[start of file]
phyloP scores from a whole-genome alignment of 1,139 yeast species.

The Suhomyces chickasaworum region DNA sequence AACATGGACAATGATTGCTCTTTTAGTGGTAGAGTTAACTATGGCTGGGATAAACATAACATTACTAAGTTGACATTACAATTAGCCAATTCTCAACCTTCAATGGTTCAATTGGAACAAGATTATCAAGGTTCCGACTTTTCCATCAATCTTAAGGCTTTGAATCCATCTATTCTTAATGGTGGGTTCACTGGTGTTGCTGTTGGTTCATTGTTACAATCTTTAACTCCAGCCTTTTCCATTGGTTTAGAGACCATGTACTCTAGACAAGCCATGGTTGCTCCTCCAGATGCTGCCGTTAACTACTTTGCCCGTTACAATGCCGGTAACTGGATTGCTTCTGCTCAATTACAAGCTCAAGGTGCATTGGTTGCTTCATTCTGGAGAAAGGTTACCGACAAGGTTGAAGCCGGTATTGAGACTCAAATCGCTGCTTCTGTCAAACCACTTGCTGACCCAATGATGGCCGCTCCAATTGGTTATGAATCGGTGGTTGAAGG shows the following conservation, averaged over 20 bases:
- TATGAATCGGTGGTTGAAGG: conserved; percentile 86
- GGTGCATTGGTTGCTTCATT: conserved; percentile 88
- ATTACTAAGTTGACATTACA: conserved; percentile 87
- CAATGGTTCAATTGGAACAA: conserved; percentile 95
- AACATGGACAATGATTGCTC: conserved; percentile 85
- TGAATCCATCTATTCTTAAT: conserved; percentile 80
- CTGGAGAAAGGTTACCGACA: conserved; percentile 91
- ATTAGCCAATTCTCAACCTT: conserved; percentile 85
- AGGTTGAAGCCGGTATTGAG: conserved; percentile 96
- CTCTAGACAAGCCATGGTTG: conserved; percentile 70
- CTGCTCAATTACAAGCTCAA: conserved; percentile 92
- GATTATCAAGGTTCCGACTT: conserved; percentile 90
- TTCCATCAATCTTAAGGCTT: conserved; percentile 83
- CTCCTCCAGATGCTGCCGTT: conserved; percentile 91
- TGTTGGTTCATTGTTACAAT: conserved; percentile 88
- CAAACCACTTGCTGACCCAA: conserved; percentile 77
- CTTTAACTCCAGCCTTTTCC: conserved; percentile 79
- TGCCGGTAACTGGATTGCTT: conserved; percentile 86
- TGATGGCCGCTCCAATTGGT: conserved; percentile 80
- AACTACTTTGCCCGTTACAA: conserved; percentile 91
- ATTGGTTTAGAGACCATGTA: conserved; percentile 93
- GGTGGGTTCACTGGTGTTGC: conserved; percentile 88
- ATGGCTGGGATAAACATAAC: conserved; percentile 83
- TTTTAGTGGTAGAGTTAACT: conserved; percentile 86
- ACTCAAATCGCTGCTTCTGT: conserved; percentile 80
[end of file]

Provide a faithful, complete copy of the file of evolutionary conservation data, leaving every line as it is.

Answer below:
phyloP scores from a whole-genome alignment of 1,139 yeast species.

The Suhomyces chickasaworum region DNA sequence AACATGGACAATGATTGCTCTTTTAGTGGTAGAGTTAACTATGGCTGGGATAAACATAACATTACTAAGTTGACATTACAATTAGCCAATTCTCAACCTTCAATGGTTCAATTGGAACAAGATTATCAAGGTTCCGACTTTTCCATCAATCTTAAGGCTTTGAATCCATCTATTCTTAATGGTGGGTTCACTGGTGTTGCTGTTGGTTCATTGTTACAATCTTTAACTCCAGCCTTTTCCATTGGTTTAGAGACCATGTACTCTAGACAAGCCATGGTTGCTCCTCCAGATGCTGCCGTTAACTACTTTGCCCGTTACAATGCCGGTAACTGGATTGCTTCTGCTCAATTACAAGCTCAAGGTGCATTGGTTGCTTCATTCTGGAGAAAGGTTACCGACAAGGTTGAAGCCGGTATTGAGACTCAAATCGCTGCTTCTGTCAAACCACTTGCTGACCCAATGATGGCCGCTCCAATTGGTTATGAATCGGTGGTTGAAGG shows the following conservation, averaged over 20 bases:
- TATGAATCGGTGGTTGAAGG: conserved; percentile 86
- GGTGCATTGGTTGCTTCATT: conserved; percentile 88
- ATTACTAAGTTGACATTACA: conserved; percentile 87
- CAATGGTTCAATTGGAACAA: conserved; percentile 95
- AACATGGACAATGATTGCTC: conserved; percentile 85
- TGAATCCATCTATTCTTAAT: conserved; percentile 80
- CTGGAGAAAGGTTACCGACA: conserved; percentile 91
- ATTAGCCAATTCTCAACCTT: conserved; percentile 85
- AGGTTGAAGCCGGTATTGAG: conserved; percentile 96
- CTCTAGACAAGCCATGGTTG: conserved; percentile 70
- CTGCTCAATTACAAGCTCAA: conserved; percentile 92
- GATTATCAAGGTTCCGACTT: conserved; percentile 90
- TTCCATCAATCTTAAGGCTT: conserved; percentile 83
- CTCCTCCAGATGCTGCCGTT: conserved; percentile 91
- TGTTGGTTCATTGTTACAAT: conserved; percentile 88
- CAAACCACTTGCTGACCCAA: conserved; percentile 77
- CTTTAACTCCAGCCTTTTCC: conserved; percentile 79
- TGCCGGTAACTGGATTGCTT: conserved; percentile 86
- TGATGGCCGCTCCAATTGGT: conserved; percentile 80
- AACTACTTTGCCCGTTACAA: conserved; percentile 91
- ATTGGTTTAGAGACCATGTA: conserved; percentile 93
- GGTGGGTTCACTGGTGTTGC: conserved; percentile 88
- ATGGCTGGGATAAACATAAC: conserved; percentile 83
- TTTTAGTGGTAGAGTTAACT: conserved; percentile 86
- ACTCAAATCGCTGCTTCTGT: conserved; percentile 80